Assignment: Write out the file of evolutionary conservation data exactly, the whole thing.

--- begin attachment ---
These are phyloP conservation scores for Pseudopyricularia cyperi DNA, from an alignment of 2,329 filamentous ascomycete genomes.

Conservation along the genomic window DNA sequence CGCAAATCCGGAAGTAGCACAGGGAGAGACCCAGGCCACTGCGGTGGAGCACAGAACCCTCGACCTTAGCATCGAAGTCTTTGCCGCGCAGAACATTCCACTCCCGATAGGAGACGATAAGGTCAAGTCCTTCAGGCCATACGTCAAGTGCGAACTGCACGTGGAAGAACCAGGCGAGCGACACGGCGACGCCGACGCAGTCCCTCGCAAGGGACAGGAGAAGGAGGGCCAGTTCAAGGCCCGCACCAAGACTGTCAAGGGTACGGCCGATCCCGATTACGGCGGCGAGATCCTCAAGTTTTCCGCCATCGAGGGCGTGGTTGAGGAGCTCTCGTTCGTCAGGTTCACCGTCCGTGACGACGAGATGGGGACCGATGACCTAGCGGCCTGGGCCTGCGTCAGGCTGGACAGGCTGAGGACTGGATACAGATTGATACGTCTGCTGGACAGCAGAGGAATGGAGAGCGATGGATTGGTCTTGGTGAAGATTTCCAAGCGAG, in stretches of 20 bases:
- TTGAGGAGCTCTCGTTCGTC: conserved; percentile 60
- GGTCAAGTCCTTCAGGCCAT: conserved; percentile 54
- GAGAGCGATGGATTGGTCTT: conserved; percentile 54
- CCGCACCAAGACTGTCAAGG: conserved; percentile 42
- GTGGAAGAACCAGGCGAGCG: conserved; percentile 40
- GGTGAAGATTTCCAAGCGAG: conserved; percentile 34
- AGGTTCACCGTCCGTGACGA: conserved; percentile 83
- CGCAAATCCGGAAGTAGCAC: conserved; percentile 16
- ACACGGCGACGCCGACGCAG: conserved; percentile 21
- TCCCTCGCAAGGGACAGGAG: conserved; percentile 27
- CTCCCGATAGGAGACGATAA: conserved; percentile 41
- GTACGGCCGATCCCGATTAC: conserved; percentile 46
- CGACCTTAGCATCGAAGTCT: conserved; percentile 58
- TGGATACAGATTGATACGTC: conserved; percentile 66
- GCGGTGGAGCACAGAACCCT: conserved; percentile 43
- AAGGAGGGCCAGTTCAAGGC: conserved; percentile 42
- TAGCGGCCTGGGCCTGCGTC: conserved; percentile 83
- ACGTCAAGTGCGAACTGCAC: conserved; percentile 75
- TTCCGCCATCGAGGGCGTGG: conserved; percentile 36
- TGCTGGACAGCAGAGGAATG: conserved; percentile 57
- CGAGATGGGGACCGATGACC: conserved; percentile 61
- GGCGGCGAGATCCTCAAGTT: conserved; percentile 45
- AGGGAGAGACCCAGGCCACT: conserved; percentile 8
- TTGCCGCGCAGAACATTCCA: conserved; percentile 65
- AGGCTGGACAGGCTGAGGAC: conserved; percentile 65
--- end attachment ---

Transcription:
These are phyloP conservation scores for Pseudopyricularia cyperi DNA, from an alignment of 2,329 filamentous ascomycete genomes.

Conservation along the genomic window DNA sequence CGCAAATCCGGAAGTAGCACAGGGAGAGACCCAGGCCACTGCGGTGGAGCACAGAACCCTCGACCTTAGCATCGAAGTCTTTGCCGCGCAGAACATTCCACTCCCGATAGGAGACGATAAGGTCAAGTCCTTCAGGCCATACGTCAAGTGCGAACTGCACGTGGAAGAACCAGGCGAGCGACACGGCGACGCCGACGCAGTCCCTCGCAAGGGACAGGAGAAGGAGGGCCAGTTCAAGGCCCGCACCAAGACTGTCAAGGGTACGGCCGATCCCGATTACGGCGGCGAGATCCTCAAGTTTTCCGCCATCGAGGGCGTGGTTGAGGAGCTCTCGTTCGTCAGGTTCACCGTCCGTGACGACGAGATGGGGACCGATGACCTAGCGGCCTGGGCCTGCGTCAGGCTGGACAGGCTGAGGACTGGATACAGATTGATACGTCTGCTGGACAGCAGAGGAATGGAGAGCGATGGATTGGTCTTGGTGAAGATTTCCAAGCGAG, in stretches of 20 bases:
- TTGAGGAGCTCTCGTTCGTC: conserved; percentile 60
- GGTCAAGTCCTTCAGGCCAT: conserved; percentile 54
- GAGAGCGATGGATTGGTCTT: conserved; percentile 54
- CCGCACCAAGACTGTCAAGG: conserved; percentile 42
- GTGGAAGAACCAGGCGAGCG: conserved; percentile 40
- GGTGAAGATTTCCAAGCGAG: conserved; percentile 34
- AGGTTCACCGTCCGTGACGA: conserved; percentile 83
- CGCAAATCCGGAAGTAGCAC: conserved; percentile 16
- ACACGGCGACGCCGACGCAG: conserved; percentile 21
- TCCCTCGCAAGGGACAGGAG: conserved; percentile 27
- CTCCCGATAGGAGACGATAA: conserved; percentile 41
- GTACGGCCGATCCCGATTAC: conserved; percentile 46
- CGACCTTAGCATCGAAGTCT: conserved; percentile 58
- TGGATACAGATTGATACGTC: conserved; percentile 66
- GCGGTGGAGCACAGAACCCT: conserved; percentile 43
- AAGGAGGGCCAGTTCAAGGC: conserved; percentile 42
- TAGCGGCCTGGGCCTGCGTC: conserved; percentile 83
- ACGTCAAGTGCGAACTGCAC: conserved; percentile 75
- TTCCGCCATCGAGGGCGTGG: conserved; percentile 36
- TGCTGGACAGCAGAGGAATG: conserved; percentile 57
- CGAGATGGGGACCGATGACC: conserved; percentile 61
- GGCGGCGAGATCCTCAAGTT: conserved; percentile 45
- AGGGAGAGACCCAGGCCACT: conserved; percentile 8
- TTGCCGCGCAGAACATTCCA: conserved; percentile 65
- AGGCTGGACAGGCTGAGGAC: conserved; percentile 65